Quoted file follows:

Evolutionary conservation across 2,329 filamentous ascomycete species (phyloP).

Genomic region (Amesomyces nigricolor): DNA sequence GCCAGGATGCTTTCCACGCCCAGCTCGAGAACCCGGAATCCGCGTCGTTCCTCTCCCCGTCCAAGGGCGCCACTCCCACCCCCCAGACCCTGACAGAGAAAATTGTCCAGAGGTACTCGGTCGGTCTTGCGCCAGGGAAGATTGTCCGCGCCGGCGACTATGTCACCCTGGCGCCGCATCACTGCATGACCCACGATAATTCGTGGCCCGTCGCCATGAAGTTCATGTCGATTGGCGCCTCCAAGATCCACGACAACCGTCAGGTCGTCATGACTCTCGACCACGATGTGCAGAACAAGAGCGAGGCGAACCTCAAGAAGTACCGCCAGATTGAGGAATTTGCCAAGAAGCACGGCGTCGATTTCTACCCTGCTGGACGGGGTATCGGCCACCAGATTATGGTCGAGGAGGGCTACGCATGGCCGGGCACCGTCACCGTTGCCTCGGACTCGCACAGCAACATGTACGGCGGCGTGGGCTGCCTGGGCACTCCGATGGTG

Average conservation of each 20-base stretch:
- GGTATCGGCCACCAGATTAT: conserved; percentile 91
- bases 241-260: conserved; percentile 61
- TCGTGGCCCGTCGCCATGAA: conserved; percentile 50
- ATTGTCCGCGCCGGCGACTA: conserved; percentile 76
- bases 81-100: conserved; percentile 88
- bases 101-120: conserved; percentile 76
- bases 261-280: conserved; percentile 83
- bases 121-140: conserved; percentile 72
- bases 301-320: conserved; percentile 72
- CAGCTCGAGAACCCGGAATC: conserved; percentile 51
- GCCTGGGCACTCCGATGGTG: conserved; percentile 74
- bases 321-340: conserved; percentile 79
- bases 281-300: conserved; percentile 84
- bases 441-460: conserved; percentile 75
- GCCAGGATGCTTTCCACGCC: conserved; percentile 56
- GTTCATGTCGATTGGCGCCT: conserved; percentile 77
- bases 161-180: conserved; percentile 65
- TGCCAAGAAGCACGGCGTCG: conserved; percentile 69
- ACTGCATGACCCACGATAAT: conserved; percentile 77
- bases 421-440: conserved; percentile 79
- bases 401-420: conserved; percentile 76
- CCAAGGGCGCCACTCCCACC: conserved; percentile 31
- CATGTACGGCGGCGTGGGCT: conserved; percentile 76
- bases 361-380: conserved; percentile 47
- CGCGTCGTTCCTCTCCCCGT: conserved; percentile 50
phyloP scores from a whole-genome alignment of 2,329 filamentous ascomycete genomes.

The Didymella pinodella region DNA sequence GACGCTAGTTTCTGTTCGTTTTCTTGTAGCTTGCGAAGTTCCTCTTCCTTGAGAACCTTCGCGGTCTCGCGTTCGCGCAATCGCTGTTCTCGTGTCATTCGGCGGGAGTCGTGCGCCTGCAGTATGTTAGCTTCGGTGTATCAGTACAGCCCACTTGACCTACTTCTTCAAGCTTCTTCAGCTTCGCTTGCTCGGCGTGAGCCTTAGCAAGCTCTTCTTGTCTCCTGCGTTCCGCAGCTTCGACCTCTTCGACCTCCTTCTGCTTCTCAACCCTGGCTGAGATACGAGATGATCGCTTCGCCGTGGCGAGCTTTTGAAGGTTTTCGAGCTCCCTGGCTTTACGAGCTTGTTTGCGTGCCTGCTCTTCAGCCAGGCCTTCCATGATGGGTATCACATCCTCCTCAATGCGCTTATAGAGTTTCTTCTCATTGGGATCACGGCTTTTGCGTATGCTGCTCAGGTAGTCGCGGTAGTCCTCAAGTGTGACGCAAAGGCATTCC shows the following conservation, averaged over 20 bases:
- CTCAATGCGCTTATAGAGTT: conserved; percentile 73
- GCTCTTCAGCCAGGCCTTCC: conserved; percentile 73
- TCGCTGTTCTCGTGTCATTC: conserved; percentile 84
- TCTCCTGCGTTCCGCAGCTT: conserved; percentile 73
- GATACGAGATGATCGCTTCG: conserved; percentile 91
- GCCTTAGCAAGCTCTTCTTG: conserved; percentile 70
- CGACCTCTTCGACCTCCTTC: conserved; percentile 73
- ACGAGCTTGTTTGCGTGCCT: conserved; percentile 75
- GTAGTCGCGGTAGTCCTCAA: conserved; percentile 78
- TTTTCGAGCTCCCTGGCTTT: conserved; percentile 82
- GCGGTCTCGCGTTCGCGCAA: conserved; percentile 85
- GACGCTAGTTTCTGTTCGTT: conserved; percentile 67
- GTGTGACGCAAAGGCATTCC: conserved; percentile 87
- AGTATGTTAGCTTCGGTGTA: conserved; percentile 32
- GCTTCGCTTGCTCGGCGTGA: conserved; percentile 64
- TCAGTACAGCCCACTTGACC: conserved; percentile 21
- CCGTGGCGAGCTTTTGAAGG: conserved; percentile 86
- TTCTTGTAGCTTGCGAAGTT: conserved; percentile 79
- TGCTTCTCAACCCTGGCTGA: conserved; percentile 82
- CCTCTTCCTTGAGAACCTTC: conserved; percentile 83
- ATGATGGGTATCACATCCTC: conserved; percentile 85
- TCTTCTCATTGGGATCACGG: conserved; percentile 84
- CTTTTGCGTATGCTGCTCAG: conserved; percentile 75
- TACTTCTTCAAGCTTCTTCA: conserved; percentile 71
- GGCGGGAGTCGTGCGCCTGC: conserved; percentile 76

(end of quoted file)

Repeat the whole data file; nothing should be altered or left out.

Evolutionary conservation across 2,329 filamentous ascomycete species (phyloP).

Genomic region (Amesomyces nigricolor): DNA sequence GCCAGGATGCTTTCCACGCCCAGCTCGAGAACCCGGAATCCGCGTCGTTCCTCTCCCCGTCCAAGGGCGCCACTCCCACCCCCCAGACCCTGACAGAGAAAATTGTCCAGAGGTACTCGGTCGGTCTTGCGCCAGGGAAGATTGTCCGCGCCGGCGACTATGTCACCCTGGCGCCGCATCACTGCATGACCCACGATAATTCGTGGCCCGTCGCCATGAAGTTCATGTCGATTGGCGCCTCCAAGATCCACGACAACCGTCAGGTCGTCATGACTCTCGACCACGATGTGCAGAACAAGAGCGAGGCGAACCTCAAGAAGTACCGCCAGATTGAGGAATTTGCCAAGAAGCACGGCGTCGATTTCTACCCTGCTGGACGGGGTATCGGCCACCAGATTATGGTCGAGGAGGGCTACGCATGGCCGGGCACCGTCACCGTTGCCTCGGACTCGCACAGCAACATGTACGGCGGCGTGGGCTGCCTGGGCACTCCGATGGTG

Average conservation of each 20-base stretch:
- GGTATCGGCCACCAGATTAT: conserved; percentile 91
- bases 241-260: conserved; percentile 61
- TCGTGGCCCGTCGCCATGAA: conserved; percentile 50
- ATTGTCCGCGCCGGCGACTA: conserved; percentile 76
- bases 81-100: conserved; percentile 88
- bases 101-120: conserved; percentile 76
- bases 261-280: conserved; percentile 83
- bases 121-140: conserved; percentile 72
- bases 301-320: conserved; percentile 72
- CAGCTCGAGAACCCGGAATC: conserved; percentile 51
- GCCTGGGCACTCCGATGGTG: conserved; percentile 74
- bases 321-340: conserved; percentile 79
- bases 281-300: conserved; percentile 84
- bases 441-460: conserved; percentile 75
- GCCAGGATGCTTTCCACGCC: conserved; percentile 56
- GTTCATGTCGATTGGCGCCT: conserved; percentile 77
- bases 161-180: conserved; percentile 65
- TGCCAAGAAGCACGGCGTCG: conserved; percentile 69
- ACTGCATGACCCACGATAAT: conserved; percentile 77
- bases 421-440: conserved; percentile 79
- bases 401-420: conserved; percentile 76
- CCAAGGGCGCCACTCCCACC: conserved; percentile 31
- CATGTACGGCGGCGTGGGCT: conserved; percentile 76
- bases 361-380: conserved; percentile 47
- CGCGTCGTTCCTCTCCCCGT: conserved; percentile 50
phyloP scores from a whole-genome alignment of 2,329 filamentous ascomycete genomes.

The Didymella pinodella region DNA sequence GACGCTAGTTTCTGTTCGTTTTCTTGTAGCTTGCGAAGTTCCTCTTCCTTGAGAACCTTCGCGGTCTCGCGTTCGCGCAATCGCTGTTCTCGTGTCATTCGGCGGGAGTCGTGCGCCTGCAGTATGTTAGCTTCGGTGTATCAGTACAGCCCACTTGACCTACTTCTTCAAGCTTCTTCAGCTTCGCTTGCTCGGCGTGAGCCTTAGCAAGCTCTTCTTGTCTCCTGCGTTCCGCAGCTTCGACCTCTTCGACCTCCTTCTGCTTCTCAACCCTGGCTGAGATACGAGATGATCGCTTCGCCGTGGCGAGCTTTTGAAGGTTTTCGAGCTCCCTGGCTTTACGAGCTTGTTTGCGTGCCTGCTCTTCAGCCAGGCCTTCCATGATGGGTATCACATCCTCCTCAATGCGCTTATAGAGTTTCTTCTCATTGGGATCACGGCTTTTGCGTATGCTGCTCAGGTAGTCGCGGTAGTCCTCAAGTGTGACGCAAAGGCATTCC shows the following conservation, averaged over 20 bases:
- CTCAATGCGCTTATAGAGTT: conserved; percentile 73
- GCTCTTCAGCCAGGCCTTCC: conserved; percentile 73
- TCGCTGTTCTCGTGTCATTC: conserved; percentile 84
- TCTCCTGCGTTCCGCAGCTT: conserved; percentile 73
- GATACGAGATGATCGCTTCG: conserved; percentile 91
- GCCTTAGCAAGCTCTTCTTG: conserved; percentile 70
- CGACCTCTTCGACCTCCTTC: conserved; percentile 73
- ACGAGCTTGTTTGCGTGCCT: conserved; percentile 75
- GTAGTCGCGGTAGTCCTCAA: conserved; percentile 78
- TTTTCGAGCTCCCTGGCTTT: conserved; percentile 82
- GCGGTCTCGCGTTCGCGCAA: conserved; percentile 85
- GACGCTAGTTTCTGTTCGTT: conserved; percentile 67
- GTGTGACGCAAAGGCATTCC: conserved; percentile 87
- AGTATGTTAGCTTCGGTGTA: conserved; percentile 32
- GCTTCGCTTGCTCGGCGTGA: conserved; percentile 64
- TCAGTACAGCCCACTTGACC: conserved; percentile 21
- CCGTGGCGAGCTTTTGAAGG: conserved; percentile 86
- TTCTTGTAGCTTGCGAAGTT: conserved; percentile 79
- TGCTTCTCAACCCTGGCTGA: conserved; percentile 82
- CCTCTTCCTTGAGAACCTTC: conserved; percentile 83
- ATGATGGGTATCACATCCTC: conserved; percentile 85
- TCTTCTCATTGGGATCACGG: conserved; percentile 84
- CTTTTGCGTATGCTGCTCAG: conserved; percentile 75
- TACTTCTTCAAGCTTCTTCA: conserved; percentile 71
- GGCGGGAGTCGTGCGCCTGC: conserved; percentile 76